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Contact: Rick Hellman, KU News Service, 785-864-8852, [email protected], @RickHellman
Opera singer, director aims to embody music’s epic storytelling
LAWRENCE – For Stella Markou, opera is a ticket to a magical world where she can embody not only life’s ecstasy and agony but even inhabit the skin of the greatest singer of all time.
After 15 years of establishing and creating a nationally recognized opera program at the University of Missouri-St. Louis, Markou joined the University of Kansas School of Music in fall 2022 as an associate professor and area coordinator of voice & opera.
Opera is also an opportunity for Markou to travel the world. Last summer she was in Urbania, Italy, directing for the Festival of International Opera in collaboration with the Fondazione Pergolesi Spontini. Markou directed Baroque composer Giovanni Pergolesi’s rarely performed “Lo Frate ‘nnamorato” (“The Brother in Love”), sung in the original Neapolitan.
She will be in Brazil in November for a series of concerts, lectures and master classes at the University of Campinas in São Paulo and at the Federal University of Uberlândia, working with collaborative pianist Thiago de Freitas.
“I love performing incredible repertoire with wonderful artists,” Markou said. “Through arias and art songs, you get to tell unbelievable stories, fall in love, die, be resurrected and live these epic scenarios onstage through musical storytelling. Hopefully, at the end of the day, you get to go home in one piece.
“You also get to show the extreme joys and sorrows of the human experience and express it within the most beautiful vocal and acrobatic extremes. This is why I also love directing — because you can tell unforgettable stories and, in their creation, not only transform the lives of your audience but of those who bring these stories to life.”
Markou is a lyric coloratura soprano.
“It means we sing both in a lyrical style along with the capacity to display a lot of fioritura, which means melismatic runs,” she said. “Lyric coloratura sopranos typically have a three-octave range and also possess a lyrical vocal warmth throughout the staff. Our repertoire is very demanding and difficult but also extraordinarily rewarding and satisfying to perform.”
Well-known coloratura roles include the Queen of the Night in Mozart’s “The Magic Flute,” with her famous vengeance aria, and the title character in Donizetti’s “Lucia di Lammermoor,” with the thrilling “Mad Scene,” which Markou will perform in April 2024 with KU’s orchestra.
Markou said she is dedicated to getting the best out of her students and in helping them discover their full vocal potential (“it is like polishing a diamond”), no matter what their vocal type or musical and educational aspirations.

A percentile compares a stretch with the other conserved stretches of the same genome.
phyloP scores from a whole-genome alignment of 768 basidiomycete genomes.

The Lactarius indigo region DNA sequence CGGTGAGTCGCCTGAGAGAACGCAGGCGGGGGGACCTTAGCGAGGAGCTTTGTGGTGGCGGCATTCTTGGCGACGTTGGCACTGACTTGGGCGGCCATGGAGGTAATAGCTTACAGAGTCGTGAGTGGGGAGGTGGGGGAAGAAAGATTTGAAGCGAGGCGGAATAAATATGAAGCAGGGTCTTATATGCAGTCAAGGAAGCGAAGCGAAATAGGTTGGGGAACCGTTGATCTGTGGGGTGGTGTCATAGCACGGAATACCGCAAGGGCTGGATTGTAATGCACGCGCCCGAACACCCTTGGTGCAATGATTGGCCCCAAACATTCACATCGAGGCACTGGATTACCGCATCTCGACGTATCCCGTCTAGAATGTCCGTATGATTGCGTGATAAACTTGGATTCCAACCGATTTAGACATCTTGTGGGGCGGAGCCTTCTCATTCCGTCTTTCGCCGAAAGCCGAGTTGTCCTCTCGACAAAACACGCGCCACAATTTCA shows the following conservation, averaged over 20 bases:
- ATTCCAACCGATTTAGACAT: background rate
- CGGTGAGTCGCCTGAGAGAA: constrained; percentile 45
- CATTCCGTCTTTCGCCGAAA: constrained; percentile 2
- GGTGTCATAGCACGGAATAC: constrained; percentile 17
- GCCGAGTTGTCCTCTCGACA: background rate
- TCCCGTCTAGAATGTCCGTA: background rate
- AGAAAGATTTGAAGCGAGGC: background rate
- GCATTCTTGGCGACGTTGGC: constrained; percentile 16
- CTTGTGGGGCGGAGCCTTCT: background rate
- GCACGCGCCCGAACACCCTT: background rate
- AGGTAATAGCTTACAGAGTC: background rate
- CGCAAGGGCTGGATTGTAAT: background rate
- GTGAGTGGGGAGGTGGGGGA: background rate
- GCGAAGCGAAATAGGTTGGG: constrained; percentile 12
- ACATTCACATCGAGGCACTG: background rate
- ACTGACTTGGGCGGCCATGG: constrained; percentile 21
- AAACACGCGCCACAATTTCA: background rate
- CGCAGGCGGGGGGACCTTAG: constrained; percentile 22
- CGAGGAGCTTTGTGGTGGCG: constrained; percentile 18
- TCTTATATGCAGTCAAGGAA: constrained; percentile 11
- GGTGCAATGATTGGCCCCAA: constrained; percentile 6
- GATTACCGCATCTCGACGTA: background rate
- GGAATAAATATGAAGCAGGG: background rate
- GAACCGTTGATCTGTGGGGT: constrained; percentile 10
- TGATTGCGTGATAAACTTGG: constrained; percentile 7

She also enjoys the directing and designing aspects of opera, such as costumes and sets. This fall, she directed and designed KU Opera’s productions of Purcell’s “Dido and Aeneas” and Pergolesi’s “La Serva Padrona.” Next semester she will direct Sondheim’s “Sweeney Todd” in collaboration with KU’s Department of Theatre & Dance. She promises “a haunting — albeit not your typical — ‘Sweeney Todd.’”
In Brazil, Markou will perform two different recital programs. One is a solo recital, and the other will be a combined lecture-recital performance on singer Maria Callas to mark the 100th anniversary year of her birth.
“Given my Greek heritage, Callas was an extremely pivotal figure growing up, and it is an incredible honor to be able to celebrate the life and musical accomplishments of ‘La Divina.’ Callas’ voice was indescribably unique, possessing truly astonishing abilities of technical and dramatic prowess. I will highlight the roles that were quintessential to her career’s success, singing excerpts from ‘La Traviata,’ ‘Tosca,’ ‘Norma’ and even ‘Carmen.’
“I will give an all-encompassing view of her life and works, linking through my lecture how, in many ways, her life imitated her art. For instance, in Puccini’s ‘Madama Butterfly,’ the character of Pinkerton betrays and abandons Butterfly, much like the relationship Callas had with the Greek shipping magnate Aristotle Onassis.”
Not that Markou allows the offstage drama to overshadow Callas’ onstage achievements.
“I talk about the repertoire,” she said. “I describe what makes it so musically breathtaking, and then I sing it. It’s not an easy task when you’re talking about the greatest singer of all time and continue to sing some of the most challenging repertoire of all time … but it’s a supreme honor, and, in the immortal words of Callas, ‘Coraggio.’”
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Erinn Barcomb-Peterson, director of news and media relations, [email protected]
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